If you’ve been frustrated with your Verizon FiOS service lately, take heart -- at least you’re in good company. More than a dozen U.S. mayors last week sent a scathing letter to Lowell McAdam, chairman and chief executive of Verizon Communications Inc., accusing the telecom giant of failing on multiple fronts to provide residents with adequate fiber optic cable service.

The letter, dated Oct. 1 and posted online the same day, states that millions of city dwellers are being left without FiOS service, either because Verizon has refused to build new fiber optic networks or because it has failed to meet contractual and legislative deadlines for new buildout. In the meantime, the mayors charge, Verizon has let its traditional copper network deteriorate, causing frequent service outages for customers that still rely on it. As an example, the letter cites a recent staff assessment of telecommunications infrastructure from the New York Public Service Commission, which found subpar copper networks are the norm in many areas.

“Based on irrefutable evidence of your company’s poor service record, lack of transparency and accountability, or demands for exclusive agreements with landlords throughout the region, we are deeply concerned that you have not acted like a good corporate citizen and that an incomplete FiOS rollout will result in decreased competition and the reduction of benefits to consumers throughout the Verizon footprint. As elected officials, it is our obligation and our responsibility to bring these complaints to your attention.”

In all, the letter was signed by 13 mayors, including Bill de Blasio of New York, William Peduto of Pittsburgh, Ras Baraka of Newark, New Jersey, Eric Jackson of Trenton, New Jersey, and mayors other prominent Northeast cities. James Kenney, the Democratic candidate for mayor of Philadelphia, also signed the letter, although the incumbent, Michael Nutter, did not. The cities are home to more than 12 million residents combined, the letter states.

The letter comes at a critical time for Verizon, whose FiOS service could face fortified competition from Cablevision, its key rival in many areas, which was recently acquired by the European telecom giant Altice.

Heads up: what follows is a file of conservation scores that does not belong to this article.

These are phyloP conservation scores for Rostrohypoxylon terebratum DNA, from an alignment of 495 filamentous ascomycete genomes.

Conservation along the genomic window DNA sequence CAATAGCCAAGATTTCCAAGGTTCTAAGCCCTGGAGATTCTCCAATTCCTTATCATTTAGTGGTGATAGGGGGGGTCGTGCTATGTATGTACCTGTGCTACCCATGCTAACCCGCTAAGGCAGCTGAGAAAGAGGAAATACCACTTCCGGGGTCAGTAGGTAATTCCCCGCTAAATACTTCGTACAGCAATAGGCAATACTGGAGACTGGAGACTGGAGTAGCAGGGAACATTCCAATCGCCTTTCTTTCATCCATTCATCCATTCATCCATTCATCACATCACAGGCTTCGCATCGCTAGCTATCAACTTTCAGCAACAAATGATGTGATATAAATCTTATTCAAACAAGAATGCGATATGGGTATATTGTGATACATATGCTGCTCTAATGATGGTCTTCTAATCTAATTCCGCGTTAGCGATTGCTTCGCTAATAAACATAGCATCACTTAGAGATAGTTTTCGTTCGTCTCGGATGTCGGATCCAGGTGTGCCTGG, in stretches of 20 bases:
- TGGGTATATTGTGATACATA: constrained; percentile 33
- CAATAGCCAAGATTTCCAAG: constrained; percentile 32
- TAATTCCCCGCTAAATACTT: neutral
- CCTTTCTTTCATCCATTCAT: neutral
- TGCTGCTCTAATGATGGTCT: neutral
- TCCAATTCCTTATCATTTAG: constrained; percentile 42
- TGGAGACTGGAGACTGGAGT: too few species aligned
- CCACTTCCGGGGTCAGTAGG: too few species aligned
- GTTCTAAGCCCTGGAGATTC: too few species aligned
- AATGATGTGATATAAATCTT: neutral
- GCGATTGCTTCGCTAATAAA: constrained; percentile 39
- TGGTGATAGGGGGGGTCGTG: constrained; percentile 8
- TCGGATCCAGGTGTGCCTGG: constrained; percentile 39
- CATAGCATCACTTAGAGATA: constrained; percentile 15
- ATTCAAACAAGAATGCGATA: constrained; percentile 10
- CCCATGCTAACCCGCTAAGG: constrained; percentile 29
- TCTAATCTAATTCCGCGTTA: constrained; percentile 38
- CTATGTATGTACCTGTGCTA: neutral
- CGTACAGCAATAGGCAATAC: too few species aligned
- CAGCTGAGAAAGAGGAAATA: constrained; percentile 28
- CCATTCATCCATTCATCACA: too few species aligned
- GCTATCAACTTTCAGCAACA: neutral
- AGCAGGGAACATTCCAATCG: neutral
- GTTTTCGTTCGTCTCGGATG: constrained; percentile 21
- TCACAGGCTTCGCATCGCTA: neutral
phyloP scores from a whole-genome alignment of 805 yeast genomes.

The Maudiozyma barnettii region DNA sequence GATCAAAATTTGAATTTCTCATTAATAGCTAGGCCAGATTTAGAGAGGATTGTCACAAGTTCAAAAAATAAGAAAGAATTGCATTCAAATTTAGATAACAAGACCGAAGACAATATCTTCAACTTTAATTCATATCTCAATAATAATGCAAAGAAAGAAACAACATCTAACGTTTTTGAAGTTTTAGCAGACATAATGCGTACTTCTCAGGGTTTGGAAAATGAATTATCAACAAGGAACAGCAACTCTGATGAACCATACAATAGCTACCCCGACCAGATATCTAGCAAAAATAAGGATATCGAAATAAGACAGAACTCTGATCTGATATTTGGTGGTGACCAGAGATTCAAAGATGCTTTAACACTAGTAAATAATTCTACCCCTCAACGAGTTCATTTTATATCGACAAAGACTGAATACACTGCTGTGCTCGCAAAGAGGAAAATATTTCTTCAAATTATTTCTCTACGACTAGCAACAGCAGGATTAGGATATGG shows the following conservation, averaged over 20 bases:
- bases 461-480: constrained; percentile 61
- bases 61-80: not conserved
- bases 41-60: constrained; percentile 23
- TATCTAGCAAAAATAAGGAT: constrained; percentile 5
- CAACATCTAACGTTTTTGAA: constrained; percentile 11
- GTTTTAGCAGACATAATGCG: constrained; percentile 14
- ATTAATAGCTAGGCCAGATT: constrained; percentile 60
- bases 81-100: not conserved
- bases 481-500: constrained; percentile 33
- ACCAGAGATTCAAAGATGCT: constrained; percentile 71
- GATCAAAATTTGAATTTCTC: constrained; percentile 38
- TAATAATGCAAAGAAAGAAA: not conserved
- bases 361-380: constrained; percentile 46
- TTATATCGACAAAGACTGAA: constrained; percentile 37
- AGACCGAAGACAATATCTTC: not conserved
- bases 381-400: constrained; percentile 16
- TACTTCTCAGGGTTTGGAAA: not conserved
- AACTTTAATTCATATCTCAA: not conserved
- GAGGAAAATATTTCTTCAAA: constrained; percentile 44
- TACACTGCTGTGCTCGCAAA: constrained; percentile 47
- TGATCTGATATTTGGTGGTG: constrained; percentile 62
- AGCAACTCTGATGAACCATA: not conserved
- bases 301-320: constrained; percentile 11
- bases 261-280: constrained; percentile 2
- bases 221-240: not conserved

FatCat Verizon workers protest alongside a giant inflatable "fat pig" in Lower Manhattan while CEO Lowell McAdam was giving a talk in September. Photo: Christopher Zara/International Business Times

In addition to criticizing Verizon’s service record, the mayors called out the company’s protracted labor dispute with the Communications Workers of America and International Brotherhood of Electrical Workers. Thousands of Verizon employees have been working without a contract as the two sides battle over pension and health benefits. Last month, Verizon workers erected a giant “fat pig” balloon and staged a protest outside a Lower Manhattan hotel where McAdam was giving a talk.

Rich Young, a Verizon spokesperson, characterized the letter from the mayors as a PR stunt possibly concocted by disgruntled union officials. In a statement to International Business Times, he said the letter contained “no news” and insisted Verizon has met or surpassed its obligations in all areas where it has franchises and agreed to deploy FiOS.

“Since Verizon started bargaining this year with the CWA, we’ve seen numerous half-baked and inaccurate letters and statements from Union leaders regarding Verizon’s FiOS commitments and more,” he said. “It’s all nonsense. The reality is that all of these misguided PR stunts are an attempt by Union leaders to try and force to company to hire more union-represented employees which will, in turn, increase dues and revenues for the union. It won’t work."

He added, “If Union leaders truly want to positively represent their members, we suggest that they engage in constructive negotiations with the company with a goal of reaching a new contract that reflective of today’s communications marketplace and is fair to our employees and our customers.”

The mayors concluded their letter by saying they “want to partner with Verizon in the future so that all of our cities can thrive and grow in the digital economy of the 21st century.”

“This includes clear steps to better serving consumers and resolving disputes with your workforce,” they wrote.

Read the full letter here.

This story has been updated to reflect input from Verizon. Christopher Zara covers media and culture. News tips? Email me. Follow me on Twitter @christopherzara.